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Rosario Beach - Urchin Rocks

Deception Pass
Rosario Park Picnic Area
Anacortes, WA
Google Map

Type: Saltwater
Snorkling, Advanced
Access: Moderate Shore Entry
Parking: Limited
Amenities: Restrooms

Photo Gallery:

Rosario Beach - Urchin Rocks
Clown Nudibranch
Sand Lance
Urchin Rocks
Frosted (Alabaster) Nudibranch
Monterey Sea Lemon
Yellow Rimmed Nudibranch

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, Large Rock Formation / Pinnacle, Boulder Pile / Shelves, Kelp Forest


Urchin Rocks at Rosario Beach offer a dynamic shallow dive with easy shore access. The rocks can be clearly see protruding from the water at Rosario Beach head. The rocks form canyons and short walls covered in kelp and invertebrates dropping to about 40' at the base of the larger ones.

On an ebb current, enthusiastic divers can dive all the way around the head into Sharp cove to the left and exit from a small, easy to find trail. On a flood current you could enter the water at Sharp Cove and swim with the flow around to Urchin Rocks, then exit at Rosario Beach. This would be an incredibly long swim/dive so please walk the trail at the head before you decide.

Special Restrictions:

This site is current intensive and visibility can be poor after any storm. Visibility is always questionable even when there isn't a storm due to nearby rivers and the proximity to Deception Pass. Recommended diving at high tide slack before an ebb for the best visibility. Ebb currents bring in sediments from nearby channels. Stay deep enough to avoid waves that could toss you up onto the rocks.

Rosario Beach is a marine preserve so fishing is prohibited.

How to get there:

Just north of Deception Pass. From WA-20 take Rosario Road to Cougar Gap and turn left. Left again at Rosario Picnic Area Rd. Follow it to the end and park along the road. Hike your gear in a few hundred yards along the trail toward the head and enter the water at the beach to the right.

Advanced divers looking for a challenge may want to try out Rosario Beach's Northwest Island which is located just outside this cove and is accessible from shore at Rosario Beach.

Thanks to ChevaYEA for submitting this site!
  Reviews Leave Review  
Marek Sk8/20/2014Rating: 3
OK, I also dove around Rosario Head on a flood current starting from Sharpe Cove and around Urchin Rocks and finishing at Rosario Beach. I usually do my research before diving new place. According to this site description you can just dive with the current going around Rosario Head but the book “Northwest Shore Dives” only recommends to dive on the Ebb current (starting at Rosario Beach and ending at Sharpe Cove) the opposite direction. I soon found out why. Diving out of Sharpe Cove I did not feel much current and I followed the bottom of the slope at about 20 ft depth around Rosario Head and estimating my position with the compass. When my direction started changing from W to NW I run into moderate current going opposite direction ?! Exactly like Scuba Paul experienced. As I was diving with 130 CF tank and just used only about 20-25% of air I decided to beat the current because just before the dive I walked around the Rosario Head and seen Kelp on a NW side pointing NW while on SW side pointing E – indicating that the current is getting split on SW-W side of Rosario Head. It took another 20-25% of my air to reach the Urchin Rocks where the current finally was going N. I had plenty of air to explore Urchin Rock and still end the dive with great margin of 900 PSI after 85 min dive. I recommend walking around Rosario Head and checking the kelp direction and current flow and strength on each side before the dive. Visibility can even vary on single dive. On Sharpe Cove it was only 5 ft while west side between 10-15ft while on Rosario Beach side improved to almost 20.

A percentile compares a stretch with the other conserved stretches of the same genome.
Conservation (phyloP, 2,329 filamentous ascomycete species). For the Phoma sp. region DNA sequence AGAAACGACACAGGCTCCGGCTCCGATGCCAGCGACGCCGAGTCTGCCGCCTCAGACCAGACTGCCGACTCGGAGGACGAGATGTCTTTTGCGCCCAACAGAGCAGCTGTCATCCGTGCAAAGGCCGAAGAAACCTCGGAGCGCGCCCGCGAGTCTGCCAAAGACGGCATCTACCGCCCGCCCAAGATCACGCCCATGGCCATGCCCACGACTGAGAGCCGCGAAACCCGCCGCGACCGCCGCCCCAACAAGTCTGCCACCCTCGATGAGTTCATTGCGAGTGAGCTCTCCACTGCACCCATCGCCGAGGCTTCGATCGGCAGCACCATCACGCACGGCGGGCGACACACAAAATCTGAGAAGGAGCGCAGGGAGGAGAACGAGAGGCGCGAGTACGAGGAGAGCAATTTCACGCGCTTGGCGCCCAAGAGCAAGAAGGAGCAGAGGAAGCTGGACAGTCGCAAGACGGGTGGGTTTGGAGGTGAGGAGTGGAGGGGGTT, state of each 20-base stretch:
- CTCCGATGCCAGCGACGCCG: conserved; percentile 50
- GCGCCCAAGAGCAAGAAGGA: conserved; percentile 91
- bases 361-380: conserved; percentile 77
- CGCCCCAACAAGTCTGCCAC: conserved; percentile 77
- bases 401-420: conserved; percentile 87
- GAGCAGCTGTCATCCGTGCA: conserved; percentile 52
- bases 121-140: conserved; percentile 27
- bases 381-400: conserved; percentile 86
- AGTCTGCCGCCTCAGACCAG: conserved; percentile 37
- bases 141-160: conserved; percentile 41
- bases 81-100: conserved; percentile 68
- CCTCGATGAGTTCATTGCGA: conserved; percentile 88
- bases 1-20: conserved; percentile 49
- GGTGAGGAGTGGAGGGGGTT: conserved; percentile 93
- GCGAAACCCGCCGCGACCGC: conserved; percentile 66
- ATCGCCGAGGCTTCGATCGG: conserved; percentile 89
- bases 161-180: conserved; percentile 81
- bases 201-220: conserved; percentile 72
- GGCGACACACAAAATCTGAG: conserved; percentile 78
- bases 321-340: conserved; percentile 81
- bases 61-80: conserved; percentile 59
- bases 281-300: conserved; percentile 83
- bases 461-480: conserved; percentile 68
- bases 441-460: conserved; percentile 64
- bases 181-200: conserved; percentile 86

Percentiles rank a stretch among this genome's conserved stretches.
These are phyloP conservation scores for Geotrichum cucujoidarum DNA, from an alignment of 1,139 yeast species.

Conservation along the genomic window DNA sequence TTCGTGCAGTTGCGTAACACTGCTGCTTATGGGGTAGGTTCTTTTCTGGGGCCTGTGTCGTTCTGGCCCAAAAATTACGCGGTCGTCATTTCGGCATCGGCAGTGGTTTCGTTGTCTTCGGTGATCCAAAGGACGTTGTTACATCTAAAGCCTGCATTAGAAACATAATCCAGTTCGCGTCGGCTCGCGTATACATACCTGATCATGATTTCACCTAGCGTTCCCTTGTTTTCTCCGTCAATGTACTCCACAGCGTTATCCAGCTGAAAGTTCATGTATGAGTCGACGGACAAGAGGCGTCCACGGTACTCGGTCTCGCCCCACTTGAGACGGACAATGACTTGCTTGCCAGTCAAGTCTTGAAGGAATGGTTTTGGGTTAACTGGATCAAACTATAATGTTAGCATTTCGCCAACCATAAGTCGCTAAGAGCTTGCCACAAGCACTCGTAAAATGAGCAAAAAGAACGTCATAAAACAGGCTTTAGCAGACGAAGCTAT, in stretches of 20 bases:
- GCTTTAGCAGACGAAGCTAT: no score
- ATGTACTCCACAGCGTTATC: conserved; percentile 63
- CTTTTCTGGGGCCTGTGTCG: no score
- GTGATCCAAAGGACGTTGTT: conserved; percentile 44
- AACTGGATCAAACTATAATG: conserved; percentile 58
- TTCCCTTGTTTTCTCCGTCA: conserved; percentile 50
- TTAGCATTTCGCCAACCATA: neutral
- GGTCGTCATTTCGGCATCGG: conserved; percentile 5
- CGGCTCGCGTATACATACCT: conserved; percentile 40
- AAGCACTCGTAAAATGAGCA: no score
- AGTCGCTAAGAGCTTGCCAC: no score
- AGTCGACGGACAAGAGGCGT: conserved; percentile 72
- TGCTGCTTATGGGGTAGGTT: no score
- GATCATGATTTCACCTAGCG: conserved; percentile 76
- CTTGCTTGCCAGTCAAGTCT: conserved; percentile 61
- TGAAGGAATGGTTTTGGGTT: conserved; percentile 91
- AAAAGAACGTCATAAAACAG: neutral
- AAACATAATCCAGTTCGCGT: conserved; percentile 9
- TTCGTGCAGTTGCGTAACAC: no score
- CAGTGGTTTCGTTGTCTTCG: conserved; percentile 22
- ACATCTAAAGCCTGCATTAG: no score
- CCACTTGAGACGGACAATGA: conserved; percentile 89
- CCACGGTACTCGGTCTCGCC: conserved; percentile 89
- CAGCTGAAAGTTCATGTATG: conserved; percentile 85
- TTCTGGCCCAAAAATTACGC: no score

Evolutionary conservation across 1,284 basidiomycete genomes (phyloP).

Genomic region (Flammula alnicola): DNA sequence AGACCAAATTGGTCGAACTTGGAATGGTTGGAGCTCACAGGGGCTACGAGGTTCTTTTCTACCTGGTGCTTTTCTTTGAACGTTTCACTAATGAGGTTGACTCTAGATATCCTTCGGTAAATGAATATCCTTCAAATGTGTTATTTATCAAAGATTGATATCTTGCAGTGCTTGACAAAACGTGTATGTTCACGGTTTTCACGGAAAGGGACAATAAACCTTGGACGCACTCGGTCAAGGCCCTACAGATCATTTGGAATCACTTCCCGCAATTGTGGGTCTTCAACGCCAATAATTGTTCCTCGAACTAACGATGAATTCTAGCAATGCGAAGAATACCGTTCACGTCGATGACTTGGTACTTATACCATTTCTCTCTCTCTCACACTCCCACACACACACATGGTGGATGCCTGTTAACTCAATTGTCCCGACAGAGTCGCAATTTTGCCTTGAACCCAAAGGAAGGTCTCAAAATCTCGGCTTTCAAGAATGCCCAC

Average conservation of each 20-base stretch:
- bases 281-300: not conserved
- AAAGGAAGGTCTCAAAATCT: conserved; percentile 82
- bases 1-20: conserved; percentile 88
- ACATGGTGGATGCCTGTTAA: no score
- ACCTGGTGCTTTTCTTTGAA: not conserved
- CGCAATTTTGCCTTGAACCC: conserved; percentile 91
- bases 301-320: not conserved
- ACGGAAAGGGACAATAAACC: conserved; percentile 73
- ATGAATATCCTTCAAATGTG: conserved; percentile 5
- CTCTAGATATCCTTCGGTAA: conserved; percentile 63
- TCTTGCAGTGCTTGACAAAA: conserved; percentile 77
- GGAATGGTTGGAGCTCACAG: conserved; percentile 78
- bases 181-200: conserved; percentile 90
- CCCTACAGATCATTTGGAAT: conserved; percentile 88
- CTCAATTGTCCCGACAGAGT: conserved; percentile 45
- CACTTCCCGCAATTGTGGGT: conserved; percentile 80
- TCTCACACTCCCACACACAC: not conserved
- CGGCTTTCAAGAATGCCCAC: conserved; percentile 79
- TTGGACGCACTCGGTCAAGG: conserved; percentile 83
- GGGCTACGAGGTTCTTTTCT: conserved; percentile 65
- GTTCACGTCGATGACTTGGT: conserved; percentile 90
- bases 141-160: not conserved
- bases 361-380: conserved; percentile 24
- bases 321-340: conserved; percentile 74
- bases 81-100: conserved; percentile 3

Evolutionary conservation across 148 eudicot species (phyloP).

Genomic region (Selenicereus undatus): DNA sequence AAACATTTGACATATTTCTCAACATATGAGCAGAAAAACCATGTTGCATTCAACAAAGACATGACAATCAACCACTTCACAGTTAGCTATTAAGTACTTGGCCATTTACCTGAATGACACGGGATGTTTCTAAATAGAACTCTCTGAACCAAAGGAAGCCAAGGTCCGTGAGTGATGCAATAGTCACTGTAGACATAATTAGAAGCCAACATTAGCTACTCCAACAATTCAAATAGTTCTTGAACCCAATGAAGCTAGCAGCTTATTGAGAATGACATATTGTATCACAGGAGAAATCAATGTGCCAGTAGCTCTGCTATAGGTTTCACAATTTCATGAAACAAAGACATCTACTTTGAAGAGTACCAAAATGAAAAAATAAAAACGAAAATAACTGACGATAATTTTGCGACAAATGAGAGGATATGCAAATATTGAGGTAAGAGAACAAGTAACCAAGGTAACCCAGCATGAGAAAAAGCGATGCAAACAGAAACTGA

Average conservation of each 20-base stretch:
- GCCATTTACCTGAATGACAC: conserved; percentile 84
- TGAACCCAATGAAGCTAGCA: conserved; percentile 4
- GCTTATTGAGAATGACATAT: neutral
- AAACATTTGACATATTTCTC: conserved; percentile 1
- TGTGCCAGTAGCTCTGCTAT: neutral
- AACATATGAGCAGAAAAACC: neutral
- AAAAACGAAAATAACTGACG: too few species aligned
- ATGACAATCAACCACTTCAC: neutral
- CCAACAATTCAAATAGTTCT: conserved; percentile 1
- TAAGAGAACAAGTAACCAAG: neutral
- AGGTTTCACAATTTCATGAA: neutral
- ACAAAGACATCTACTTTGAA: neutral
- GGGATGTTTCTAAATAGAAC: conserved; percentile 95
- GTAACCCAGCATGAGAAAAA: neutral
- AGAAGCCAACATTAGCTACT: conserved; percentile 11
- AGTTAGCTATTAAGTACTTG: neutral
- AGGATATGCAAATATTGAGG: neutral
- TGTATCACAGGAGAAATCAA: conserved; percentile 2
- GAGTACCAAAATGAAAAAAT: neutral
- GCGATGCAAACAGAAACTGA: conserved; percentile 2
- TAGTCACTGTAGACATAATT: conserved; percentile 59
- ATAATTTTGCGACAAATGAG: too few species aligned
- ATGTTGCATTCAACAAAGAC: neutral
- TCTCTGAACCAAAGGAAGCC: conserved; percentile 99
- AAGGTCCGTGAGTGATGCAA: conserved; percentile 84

ScubaPaul7/14/2012Rating: 3
We dove this yesterday on flood (tide coming in) current. We started in Sharpe Cove and swam south around the point then headed east-notheast toward urchin rocks. As I expected and planned we were swimming into the current. This is the opposite of what paragraph 2 of the description of this dive seems to suggest. We turned around halfway through the dive and swam with the current then back west-southwest toward Sharp Cove. When we came around the south end of the point and turned north into the cove the current was pushing us south out of the cove even though it was still 30 minutes or so before the predicted high tide for Bowman Bay. That I didn't expect. Does the current maybe swirl counter-clockwise around Bowman Bay when approaching high slack? Either way someone should take a look at that description and tell me if I'm missing something.

ChevaYEA7/26/2008Rating: 3
Fun dive. We were there on a very small exchange so currents weren't too challenging. Not nearly as much life as the island but fun none the less.


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